Rocketry sy 12 13 voiceover 2

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Rocketry sy 12 13 voiceover 2

  1. 1. ROCKETRY A longer journey than you might expect!
  2. 2. Rocketry • From 400 BC to October 4th, 1957. The historical developmental benchmarks of rocketry. • Understanding the parts of a basic rocket. • Production of a successful rocket.
  3. 3. Notes - 400 BC • 400 BC. – AULUS GELLIUS: He wrote about a man named ARCHYTAS who live in the city of Tarentum, Greece around the year 400 BC.
  4. 4. CONTINUED…… • ARCHYTAS would mystify and amuse the children and citizens by flying a PIGEON made of wood. It appears that the bird was suspended by wires and propelled along by escaping steam.
  5. 5. CONTINUED….. • The PIGEON used the ACTION-REACTION PRINCIPLE that was not to be stated as a scientific law until the 17th century.
  6. 6. Notes – 100 BC • HERO OF ALEXANDRIA (Greece) invented a similar ROCKET LIKE DEVICE called an AEOLIPILE. • http://www.grc.nasa.gov/WWW/k12/TRC/Rockets/history_of_rockets.html
  7. 7. Notes – 1st Century AD • The CHINESE had a simple form of GUNPOWDER. They would put this mixture into BAMBOO TUBES and toss these tubes into the fires during religious festivals.
  8. 8. CONTINUED….. • They then began attaching these tubes to arrows. It was discovered that this combination could launch itself just from the power produced from the ESCAPING GASSES. • THE TRUE ROCKET WAS BORN.
  9. 9. Continued….. • The first date known that these rockets were used was the year 1232. Used in the battle of KAI-KENG. The Chinese repelled the MONGOL invaders by a barrage of “arrows of flying fire”.
  10. 10. Continued….. • Following this battle the Mongols produced rockets of their own and may have been responsible for the spread of rockets to Europe.
  11. 11. Additional Info….. • Many records describe rocket experiments through out the 13th to the 15th centuries. In England, a monk named Roger Bacon worked on improved forms of gunpowder that greatly increased the range of rockets. In France, Jean Froissart achieved more accurate flights by launching rockets through tubes. Froissart’s idea was the forerunner of the modern bazooka. Joanes de Fontana of Italy designed a surface-running rocket-powered torpedo for setting enemy ships on fire.
  12. 12. NOTES - 17th CENTURY Rocketry becomes science- Latter part of the 17th century the foundations were laid for modern rocketry by Sir Isaac Newton. Newton organized his understanding of physical motion into three specific laws. For a more thorough understand of Sir Isaac Newton go the following URL: http://www.newton.ac.uk/newtlife.html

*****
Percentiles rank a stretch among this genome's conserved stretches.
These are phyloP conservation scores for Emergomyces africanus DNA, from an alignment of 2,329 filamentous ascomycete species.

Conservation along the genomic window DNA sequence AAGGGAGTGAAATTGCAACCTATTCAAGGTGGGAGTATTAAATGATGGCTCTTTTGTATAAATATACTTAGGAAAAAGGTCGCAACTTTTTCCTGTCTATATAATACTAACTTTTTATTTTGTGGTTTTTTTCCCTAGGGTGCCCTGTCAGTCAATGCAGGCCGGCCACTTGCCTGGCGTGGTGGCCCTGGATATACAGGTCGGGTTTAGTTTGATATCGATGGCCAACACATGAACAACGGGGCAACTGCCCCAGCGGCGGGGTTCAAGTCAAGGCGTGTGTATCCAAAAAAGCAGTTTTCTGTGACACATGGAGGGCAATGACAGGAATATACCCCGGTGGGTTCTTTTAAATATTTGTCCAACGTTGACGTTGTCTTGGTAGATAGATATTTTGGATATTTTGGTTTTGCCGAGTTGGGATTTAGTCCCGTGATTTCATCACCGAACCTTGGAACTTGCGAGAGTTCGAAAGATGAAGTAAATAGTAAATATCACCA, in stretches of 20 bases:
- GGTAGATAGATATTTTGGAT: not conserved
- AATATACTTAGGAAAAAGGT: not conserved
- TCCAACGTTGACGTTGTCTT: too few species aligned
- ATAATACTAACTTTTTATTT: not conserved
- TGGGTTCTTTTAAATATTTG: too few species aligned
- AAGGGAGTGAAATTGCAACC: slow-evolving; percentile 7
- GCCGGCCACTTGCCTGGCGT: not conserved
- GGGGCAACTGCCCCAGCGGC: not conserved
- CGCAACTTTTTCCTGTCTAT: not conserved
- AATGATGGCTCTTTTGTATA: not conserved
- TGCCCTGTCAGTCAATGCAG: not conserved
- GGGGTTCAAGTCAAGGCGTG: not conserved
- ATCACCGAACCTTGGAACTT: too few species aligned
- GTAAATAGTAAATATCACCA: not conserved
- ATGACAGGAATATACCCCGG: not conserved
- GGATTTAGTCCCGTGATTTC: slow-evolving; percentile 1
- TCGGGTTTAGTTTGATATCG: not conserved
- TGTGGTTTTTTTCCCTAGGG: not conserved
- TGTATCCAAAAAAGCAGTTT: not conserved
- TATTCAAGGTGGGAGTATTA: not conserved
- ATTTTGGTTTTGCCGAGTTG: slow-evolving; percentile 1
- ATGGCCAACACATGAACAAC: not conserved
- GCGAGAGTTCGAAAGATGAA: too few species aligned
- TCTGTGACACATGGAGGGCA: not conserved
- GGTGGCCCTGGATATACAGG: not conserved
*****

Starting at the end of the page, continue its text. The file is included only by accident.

13. 13. CONTINUED….. • Objects at rest will stay at rest and objects in motion will stay in motion in a straight line unless acted upon by an outside force.
  14. 14. CONTINUED….. • Force is equal to mass X acceleration. (F=MA)
  15. 15. CONTINUED….. • For every action there is always an opposite and equal reaction.
  16. 16. CONTINUED….. • These are the three laws of motion, which always existed, were first put into words to be studied and understood by Sir Isaac Newton.
  17. 17. NOTES – MODERN ROCKETRY BEGINS • 1898 – Russian school teacher, Konstantin Tsiolkovsky, proposed the exploration of space by rocket, proposed liquid fuels for greater range. For his ideas, careful research, and great vision, Tsiolkovsky has been called “the father of modern astronautics.”
  18. 18. CONTINUED….. • Early in the 20th century, American Robert Goddard conducted practical experiments with rockets. Goddard reached several conclusions important to rocketry. • rockets operate with greater efficiency in a vacuum than in air • multistage or step rockets were the answer to achieving high altitudes and the velocity to escape the earth’s gravity. • For more information click on the following URL: http://www.nasa.gov/centers/goddard/home/ #.UqY44fRDuSo
  19. 19. OCTOBER 4TH, 1957 • Sputnik was launched by the Soviet Union. • http://www.nasa.gov/externalflash/SpaceAge • This moment in time changed the world and set it on the course we pursue today.
  20. 20. PARTS NEEDED •Engine Housing •Thrust Rings •Engine Retainer Clip
  21. 21. ENGINE HOUSING ASSEMBLY
  22. 22. Measure 1/8” from one end of the engine housing.

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